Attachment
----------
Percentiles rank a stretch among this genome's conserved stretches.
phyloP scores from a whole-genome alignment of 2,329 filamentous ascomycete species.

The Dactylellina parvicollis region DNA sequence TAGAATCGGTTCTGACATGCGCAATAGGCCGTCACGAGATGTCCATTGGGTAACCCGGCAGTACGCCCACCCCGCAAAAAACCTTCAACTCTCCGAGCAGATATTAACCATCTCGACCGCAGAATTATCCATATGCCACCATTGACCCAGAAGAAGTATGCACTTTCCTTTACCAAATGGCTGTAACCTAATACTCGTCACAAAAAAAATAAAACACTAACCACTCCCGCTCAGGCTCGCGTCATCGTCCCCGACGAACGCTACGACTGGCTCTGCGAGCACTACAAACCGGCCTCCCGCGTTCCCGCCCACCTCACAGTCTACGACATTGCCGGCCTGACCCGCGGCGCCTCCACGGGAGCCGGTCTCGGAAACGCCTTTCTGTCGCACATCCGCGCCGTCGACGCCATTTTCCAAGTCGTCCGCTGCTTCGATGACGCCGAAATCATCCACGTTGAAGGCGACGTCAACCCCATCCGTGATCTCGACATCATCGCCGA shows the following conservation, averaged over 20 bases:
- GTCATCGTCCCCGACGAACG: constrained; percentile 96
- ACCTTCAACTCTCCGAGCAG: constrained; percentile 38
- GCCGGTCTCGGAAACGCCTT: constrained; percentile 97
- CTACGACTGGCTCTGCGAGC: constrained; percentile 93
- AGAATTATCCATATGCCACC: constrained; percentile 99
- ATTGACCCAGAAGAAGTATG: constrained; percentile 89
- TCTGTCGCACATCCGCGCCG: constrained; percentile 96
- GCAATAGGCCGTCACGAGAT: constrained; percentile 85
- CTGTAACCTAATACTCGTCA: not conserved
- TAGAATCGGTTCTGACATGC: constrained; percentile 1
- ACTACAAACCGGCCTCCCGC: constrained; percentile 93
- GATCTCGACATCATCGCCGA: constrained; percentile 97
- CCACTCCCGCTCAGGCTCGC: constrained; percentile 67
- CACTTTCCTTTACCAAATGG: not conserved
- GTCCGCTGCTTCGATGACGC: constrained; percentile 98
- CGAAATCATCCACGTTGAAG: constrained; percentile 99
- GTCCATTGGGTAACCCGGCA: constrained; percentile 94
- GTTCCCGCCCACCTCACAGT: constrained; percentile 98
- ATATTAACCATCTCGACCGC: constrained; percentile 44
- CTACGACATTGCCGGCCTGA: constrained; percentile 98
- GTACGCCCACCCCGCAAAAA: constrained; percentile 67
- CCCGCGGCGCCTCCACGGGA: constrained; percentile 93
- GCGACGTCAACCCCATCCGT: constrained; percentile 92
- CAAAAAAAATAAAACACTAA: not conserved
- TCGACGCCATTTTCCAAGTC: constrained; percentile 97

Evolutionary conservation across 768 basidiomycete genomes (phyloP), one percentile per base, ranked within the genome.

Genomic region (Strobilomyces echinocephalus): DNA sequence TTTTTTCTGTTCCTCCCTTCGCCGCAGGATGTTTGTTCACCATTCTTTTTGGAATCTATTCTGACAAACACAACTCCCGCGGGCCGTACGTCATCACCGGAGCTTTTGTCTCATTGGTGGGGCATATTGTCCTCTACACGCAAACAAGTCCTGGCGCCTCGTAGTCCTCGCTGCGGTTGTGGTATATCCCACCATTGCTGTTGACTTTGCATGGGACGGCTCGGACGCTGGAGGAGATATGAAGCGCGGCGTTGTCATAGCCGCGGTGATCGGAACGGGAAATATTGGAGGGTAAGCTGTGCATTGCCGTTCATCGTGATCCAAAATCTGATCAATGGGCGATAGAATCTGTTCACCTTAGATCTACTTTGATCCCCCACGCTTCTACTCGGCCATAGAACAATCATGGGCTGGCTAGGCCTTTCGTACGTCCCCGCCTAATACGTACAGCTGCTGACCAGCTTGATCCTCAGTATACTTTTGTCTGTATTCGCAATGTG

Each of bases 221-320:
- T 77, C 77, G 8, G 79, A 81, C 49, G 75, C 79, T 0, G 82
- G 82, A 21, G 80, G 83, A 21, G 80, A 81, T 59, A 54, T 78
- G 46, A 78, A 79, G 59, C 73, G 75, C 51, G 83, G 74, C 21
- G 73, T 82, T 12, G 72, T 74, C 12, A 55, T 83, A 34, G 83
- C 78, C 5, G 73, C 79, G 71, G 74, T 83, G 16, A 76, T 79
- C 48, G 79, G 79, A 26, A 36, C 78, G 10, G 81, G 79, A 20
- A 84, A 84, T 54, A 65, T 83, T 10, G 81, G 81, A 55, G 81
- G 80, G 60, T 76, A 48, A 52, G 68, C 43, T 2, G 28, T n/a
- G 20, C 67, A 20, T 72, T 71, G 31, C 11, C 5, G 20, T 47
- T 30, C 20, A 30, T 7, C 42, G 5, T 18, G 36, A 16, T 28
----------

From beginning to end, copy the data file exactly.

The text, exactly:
Percentiles rank a stretch among this genome's conserved stretches.
phyloP scores from a whole-genome alignment of 2,329 filamentous ascomycete species.

The Dactylellina parvicollis region DNA sequence TAGAATCGGTTCTGACATGCGCAATAGGCCGTCACGAGATGTCCATTGGGTAACCCGGCAGTACGCCCACCCCGCAAAAAACCTTCAACTCTCCGAGCAGATATTAACCATCTCGACCGCAGAATTATCCATATGCCACCATTGACCCAGAAGAAGTATGCACTTTCCTTTACCAAATGGCTGTAACCTAATACTCGTCACAAAAAAAATAAAACACTAACCACTCCCGCTCAGGCTCGCGTCATCGTCCCCGACGAACGCTACGACTGGCTCTGCGAGCACTACAAACCGGCCTCCCGCGTTCCCGCCCACCTCACAGTCTACGACATTGCCGGCCTGACCCGCGGCGCCTCCACGGGAGCCGGTCTCGGAAACGCCTTTCTGTCGCACATCCGCGCCGTCGACGCCATTTTCCAAGTCGTCCGCTGCTTCGATGACGCCGAAATCATCCACGTTGAAGGCGACGTCAACCCCATCCGTGATCTCGACATCATCGCCGA shows the following conservation, averaged over 20 bases:
- GTCATCGTCCCCGACGAACG: constrained; percentile 96
- ACCTTCAACTCTCCGAGCAG: constrained; percentile 38
- GCCGGTCTCGGAAACGCCTT: constrained; percentile 97
- CTACGACTGGCTCTGCGAGC: constrained; percentile 93
- AGAATTATCCATATGCCACC: constrained; percentile 99
- ATTGACCCAGAAGAAGTATG: constrained; percentile 89
- TCTGTCGCACATCCGCGCCG: constrained; percentile 96
- GCAATAGGCCGTCACGAGAT: constrained; percentile 85
- CTGTAACCTAATACTCGTCA: not conserved
- TAGAATCGGTTCTGACATGC: constrained; percentile 1
- ACTACAAACCGGCCTCCCGC: constrained; percentile 93
- GATCTCGACATCATCGCCGA: constrained; percentile 97
- CCACTCCCGCTCAGGCTCGC: constrained; percentile 67
- CACTTTCCTTTACCAAATGG: not conserved
- GTCCGCTGCTTCGATGACGC: constrained; percentile 98
- CGAAATCATCCACGTTGAAG: constrained; percentile 99
- GTCCATTGGGTAACCCGGCA: constrained; percentile 94
- GTTCCCGCCCACCTCACAGT: constrained; percentile 98
- ATATTAACCATCTCGACCGC: constrained; percentile 44
- CTACGACATTGCCGGCCTGA: constrained; percentile 98
- GTACGCCCACCCCGCAAAAA: constrained; percentile 67
- CCCGCGGCGCCTCCACGGGA: constrained; percentile 93
- GCGACGTCAACCCCATCCGT: constrained; percentile 92
- CAAAAAAAATAAAACACTAA: not conserved
- TCGACGCCATTTTCCAAGTC: constrained; percentile 97

Evolutionary conservation across 768 basidiomycete genomes (phyloP), one percentile per base, ranked within the genome.

Genomic region (Strobilomyces echinocephalus): DNA sequence TTTTTTCTGTTCCTCCCTTCGCCGCAGGATGTTTGTTCACCATTCTTTTTGGAATCTATTCTGACAAACACAACTCCCGCGGGCCGTACGTCATCACCGGAGCTTTTGTCTCATTGGTGGGGCATATTGTCCTCTACACGCAAACAAGTCCTGGCGCCTCGTAGTCCTCGCTGCGGTTGTGGTATATCCCACCATTGCTGTTGACTTTGCATGGGACGGCTCGGACGCTGGAGGAGATATGAAGCGCGGCGTTGTCATAGCCGCGGTGATCGGAACGGGAAATATTGGAGGGTAAGCTGTGCATTGCCGTTCATCGTGATCCAAAATCTGATCAATGGGCGATAGAATCTGTTCACCTTAGATCTACTTTGATCCCCCACGCTTCTACTCGGCCATAGAACAATCATGGGCTGGCTAGGCCTTTCGTACGTCCCCGCCTAATACGTACAGCTGCTGACCAGCTTGATCCTCAGTATACTTTTGTCTGTATTCGCAATGTG

Each of bases 221-320:
- T 77, C 77, G 8, G 79, A 81, C 49, G 75, C 79, T 0, G 82
- G 82, A 21, G 80, G 83, A 21, G 80, A 81, T 59, A 54, T 78
- G 46, A 78, A 79, G 59, C 73, G 75, C 51, G 83, G 74, C 21
- G 73, T 82, T 12, G 72, T 74, C 12, A 55, T 83, A 34, G 83
- C 78, C 5, G 73, C 79, G 71, G 74, T 83, G 16, A 76, T 79
- C 48, G 79, G 79, A 26, A 36, C 78, G 10, G 81, G 79, A 20
- A 84, A 84, T 54, A 65, T 83, T 10, G 81, G 81, A 55, G 81
- G 80, G 60, T 76, A 48, A 52, G 68, C 43, T 2, G 28, T n/a
- G 20, C 67, A 20, T 72, T 71, G 31, C 11, C 5, G 20, T 47
- T 30, C 20, A 30, T 7, C 42, G 5, T 18, G 36, A 16, T 28